4.3.2 “Say not “trinity” : The Nature Of Jesus
“Say not “trinity”: desist…for God is one God” (4.171). With this we would totally agree.
There is a fine balance to be drawn between those passages which emphasize the degree to which " God was in Christ" , and those which highlight his humanity. The latter group of passages make it impossible to Biblically justify the idea that Jesus is God Himself, " very God of very God" , as the doctrine of the Trinity wrongly states. (This phrase " very God of very God" was used at the Council of Nicea in 325 A.D., where the idea of God being a 'trinity' was first promulgated; it was unknown to the early Christians.) The word 'trinity' never occurs in the Bible.
One of the clearest summaries of the relationship between God and Jesus is found in 1 Timothy 2:5: " There is one God, and one mediator between God and men, the man Christ Jesus" . Reflection upon the highlighted words leads to the following conclusions:-
- There being only one God, it is impossible
that Jesus could be God; if the Father is God and Jesus is also
God, then there are two Gods. " But to us there is but one
God, the Father" (1 Cor. 8:6). 'God the Father' is therefore
the only God. It is therefore impossible that there can be a separate
being called 'God the Son', as the false doctrine of the trinity
states. The Old Testament likewise portrays Yahweh, the one God,
as the Father (e.g. Is. 63:16; 64:8).
- In addition to this one God, there is the mediator,
the man Christ Jesus - " ...and one mediator..."
. That word " and" indicates a difference between Christ
- Christ being the " mediator" means that he
is a go-between. A mediator between sinful man and sinless God cannot
be sinless God Himself; it had to be a sinless man, of sinful human
nature. " The man Christ Jesus" leaves us in
no doubt as to the correctness of this explanation. Even though
he was writing after the ascension of Jesus, Paul does not speak
of " the God Christ Jesus" .
Several times we are reminded that " God is not a man"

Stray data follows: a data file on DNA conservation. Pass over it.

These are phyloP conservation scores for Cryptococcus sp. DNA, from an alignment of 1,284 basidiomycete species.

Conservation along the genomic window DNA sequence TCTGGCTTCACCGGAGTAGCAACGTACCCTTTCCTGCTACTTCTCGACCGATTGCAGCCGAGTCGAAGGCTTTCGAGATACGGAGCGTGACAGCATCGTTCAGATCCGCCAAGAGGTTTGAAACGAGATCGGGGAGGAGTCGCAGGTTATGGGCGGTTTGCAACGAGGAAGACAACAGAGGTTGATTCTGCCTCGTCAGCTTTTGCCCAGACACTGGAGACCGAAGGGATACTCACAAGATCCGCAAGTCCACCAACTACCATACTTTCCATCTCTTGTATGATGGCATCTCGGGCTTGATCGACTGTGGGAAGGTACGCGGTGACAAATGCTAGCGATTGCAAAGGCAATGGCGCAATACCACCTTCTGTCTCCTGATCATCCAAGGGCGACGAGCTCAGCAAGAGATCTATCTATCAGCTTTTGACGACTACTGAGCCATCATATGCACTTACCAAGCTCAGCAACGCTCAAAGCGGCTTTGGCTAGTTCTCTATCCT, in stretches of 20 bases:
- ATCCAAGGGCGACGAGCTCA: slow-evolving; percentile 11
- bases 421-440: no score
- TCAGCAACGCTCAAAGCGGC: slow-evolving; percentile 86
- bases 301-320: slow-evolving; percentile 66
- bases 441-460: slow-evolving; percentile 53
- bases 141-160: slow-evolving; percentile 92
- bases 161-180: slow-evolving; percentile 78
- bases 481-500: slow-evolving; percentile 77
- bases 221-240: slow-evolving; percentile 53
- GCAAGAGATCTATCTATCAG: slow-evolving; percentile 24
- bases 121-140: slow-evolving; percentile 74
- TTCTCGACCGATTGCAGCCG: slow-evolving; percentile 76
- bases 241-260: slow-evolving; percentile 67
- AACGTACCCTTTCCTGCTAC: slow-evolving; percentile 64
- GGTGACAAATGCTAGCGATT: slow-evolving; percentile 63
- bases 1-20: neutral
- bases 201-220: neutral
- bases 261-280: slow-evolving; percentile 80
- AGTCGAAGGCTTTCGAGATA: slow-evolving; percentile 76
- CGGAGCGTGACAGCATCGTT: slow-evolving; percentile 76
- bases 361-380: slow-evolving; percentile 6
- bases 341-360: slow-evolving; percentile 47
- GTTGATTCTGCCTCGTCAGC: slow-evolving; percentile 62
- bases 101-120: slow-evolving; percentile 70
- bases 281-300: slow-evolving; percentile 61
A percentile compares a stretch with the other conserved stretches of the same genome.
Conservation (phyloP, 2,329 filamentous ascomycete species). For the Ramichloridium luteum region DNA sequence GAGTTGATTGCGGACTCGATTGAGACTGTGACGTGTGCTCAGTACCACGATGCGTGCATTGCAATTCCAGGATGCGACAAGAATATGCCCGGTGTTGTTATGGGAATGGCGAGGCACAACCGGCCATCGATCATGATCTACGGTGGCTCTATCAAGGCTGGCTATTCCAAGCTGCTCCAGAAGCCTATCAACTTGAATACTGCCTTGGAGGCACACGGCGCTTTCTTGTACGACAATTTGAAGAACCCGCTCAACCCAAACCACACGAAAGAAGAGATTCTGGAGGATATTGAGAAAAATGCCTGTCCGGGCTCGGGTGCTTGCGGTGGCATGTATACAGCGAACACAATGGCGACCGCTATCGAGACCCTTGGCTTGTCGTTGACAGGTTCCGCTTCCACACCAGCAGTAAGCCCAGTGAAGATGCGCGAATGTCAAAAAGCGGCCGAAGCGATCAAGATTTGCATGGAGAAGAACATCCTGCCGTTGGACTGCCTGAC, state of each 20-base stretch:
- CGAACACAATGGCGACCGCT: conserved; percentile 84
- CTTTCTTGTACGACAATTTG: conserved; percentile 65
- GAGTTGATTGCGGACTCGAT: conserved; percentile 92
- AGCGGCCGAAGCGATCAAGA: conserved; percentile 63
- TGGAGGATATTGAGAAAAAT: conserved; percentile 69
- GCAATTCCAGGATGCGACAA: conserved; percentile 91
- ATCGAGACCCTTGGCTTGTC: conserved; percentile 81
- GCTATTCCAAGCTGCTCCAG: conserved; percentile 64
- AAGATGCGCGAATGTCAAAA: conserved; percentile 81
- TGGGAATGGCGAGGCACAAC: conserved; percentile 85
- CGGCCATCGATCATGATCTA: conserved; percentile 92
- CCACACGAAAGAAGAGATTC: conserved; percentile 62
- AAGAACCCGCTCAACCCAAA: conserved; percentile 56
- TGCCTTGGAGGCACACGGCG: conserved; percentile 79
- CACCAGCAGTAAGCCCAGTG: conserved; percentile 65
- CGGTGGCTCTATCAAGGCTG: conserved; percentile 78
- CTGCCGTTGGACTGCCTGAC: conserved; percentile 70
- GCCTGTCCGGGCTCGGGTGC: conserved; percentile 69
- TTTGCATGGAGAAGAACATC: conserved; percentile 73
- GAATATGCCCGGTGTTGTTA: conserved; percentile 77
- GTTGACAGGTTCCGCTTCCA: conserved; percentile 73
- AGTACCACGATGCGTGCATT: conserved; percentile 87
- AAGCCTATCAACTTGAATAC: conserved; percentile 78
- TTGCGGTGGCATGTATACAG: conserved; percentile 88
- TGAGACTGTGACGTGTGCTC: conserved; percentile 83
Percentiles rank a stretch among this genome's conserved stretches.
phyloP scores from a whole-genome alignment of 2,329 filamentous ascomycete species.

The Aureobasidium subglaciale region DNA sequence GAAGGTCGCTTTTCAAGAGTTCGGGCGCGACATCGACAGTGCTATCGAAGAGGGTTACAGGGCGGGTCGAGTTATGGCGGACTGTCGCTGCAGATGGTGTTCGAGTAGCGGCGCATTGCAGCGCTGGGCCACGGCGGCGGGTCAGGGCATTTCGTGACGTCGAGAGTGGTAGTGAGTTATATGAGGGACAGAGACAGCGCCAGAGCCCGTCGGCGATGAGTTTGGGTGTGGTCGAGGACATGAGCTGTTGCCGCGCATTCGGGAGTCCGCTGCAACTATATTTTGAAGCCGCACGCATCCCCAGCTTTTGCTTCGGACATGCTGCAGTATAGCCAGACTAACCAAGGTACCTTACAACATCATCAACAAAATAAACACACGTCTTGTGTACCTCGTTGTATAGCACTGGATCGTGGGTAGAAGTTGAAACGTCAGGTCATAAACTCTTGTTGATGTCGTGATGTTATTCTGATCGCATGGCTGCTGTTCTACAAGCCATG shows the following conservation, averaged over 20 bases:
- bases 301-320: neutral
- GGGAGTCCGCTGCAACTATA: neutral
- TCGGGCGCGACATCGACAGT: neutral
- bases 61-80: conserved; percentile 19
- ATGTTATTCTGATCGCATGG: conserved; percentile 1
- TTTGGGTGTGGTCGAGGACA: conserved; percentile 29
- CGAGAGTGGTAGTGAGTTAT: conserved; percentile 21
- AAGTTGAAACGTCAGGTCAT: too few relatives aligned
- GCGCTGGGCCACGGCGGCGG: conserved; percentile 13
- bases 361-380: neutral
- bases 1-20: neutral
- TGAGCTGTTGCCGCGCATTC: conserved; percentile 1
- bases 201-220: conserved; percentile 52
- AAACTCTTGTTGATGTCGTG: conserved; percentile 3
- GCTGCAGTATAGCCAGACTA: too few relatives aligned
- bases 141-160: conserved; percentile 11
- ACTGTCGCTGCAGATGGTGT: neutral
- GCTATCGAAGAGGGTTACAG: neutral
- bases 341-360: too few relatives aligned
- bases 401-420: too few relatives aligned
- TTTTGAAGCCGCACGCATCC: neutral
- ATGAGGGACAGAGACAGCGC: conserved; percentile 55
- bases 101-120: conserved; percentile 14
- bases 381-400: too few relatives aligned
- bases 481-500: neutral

(Num. 23:19; Hos. 11:9); yet Christ was clearly " the son of
man" , as he is often called in the New Testament, " the
man Christ Jesus" . He was " the Son of the Highest"
(Lk. 1:32). God being " The Highest" indicates
that only He has ultimate highness; Jesus being " the Son
of the Highest" shows that he cannot have been God Himself
in person. The very language of Father and Son which is used about
God and Jesus, makes it obvious that they are not the same. Whilst
a son may have certain similarities to his father, he cannot be
one and the same person, nor be as old as his father.
In line with this, there are a number of obvious differences between
God and Jesus, which clearly show that Jesus was not God himself:-
" God cannot be tempted"
Christ " was in all points
tempted like as we are" (Heb. 4:15).
God cannot die - He is immortal
by nature (Ps. 90:2; 1 Tim. 6:16).
Christ died for three days (Mt.12:
God cannot be seen by men (1
Tim. 6:16; Ex. 33:20).
Men saw Jesus and handled him
(1 Jn. 1:1; Lk. 24:39 stress this).
When we are tempted, we are forced with a choice between sin and
obedience to God. Often we choose to disobey God; Christ had the
same choices, but always chose to be obedient. He therefore had
the possibility of sinning, although he never actually did. It is
unthinkable that God has any possibility of sinning. We have shown
that the seed of David promised in 2 Samuel 7:12-16 was definitely
Christ. Verse 14 speaks of Christ's possibility of sinning: "
If he commit iniquity, I will chasten him.
The Nature Of Jesus
The word 'nature' refers to what we naturally, fundamentally are.
The Bible speaks of only two natures - that of God, and that of
man. By nature God cannot die, be tempted etc. It is evident that
Christ was not of God's nature during his life. He was therefore
totally of human nature. From our definition of the word 'nature'
it should be evident that Christ could not have had two natures
simultaneously. It was vital that Christ was tempted like us (Heb.
4:15), so that through his perfect overcoming of temptation he could
gain forgiveness for us. The wrong desires which are the basis of
our temptations come from within us (Mk. 7:15-23), from within our
human nature (James 1:13-15). It was necessary, therefore, that
Christ should be of human nature so that he could experience and
overcome these temptations.
Hebrews 2:14-18 puts all this in so many words:-
" As the children (us) are partakers of flesh and blood (human
nature), he (Christ) also himself likewise took part (i.e. "
partook" , R.S.V.) of the same (nature); that through death
he might destroy...the devil...For verily he took not on him the
nature of angels; but he took on him the (nature of the) seed of
Abraham. Wherefore in all things it behoved him to be made like
unto his brethren, that he might be a merciful and faithful high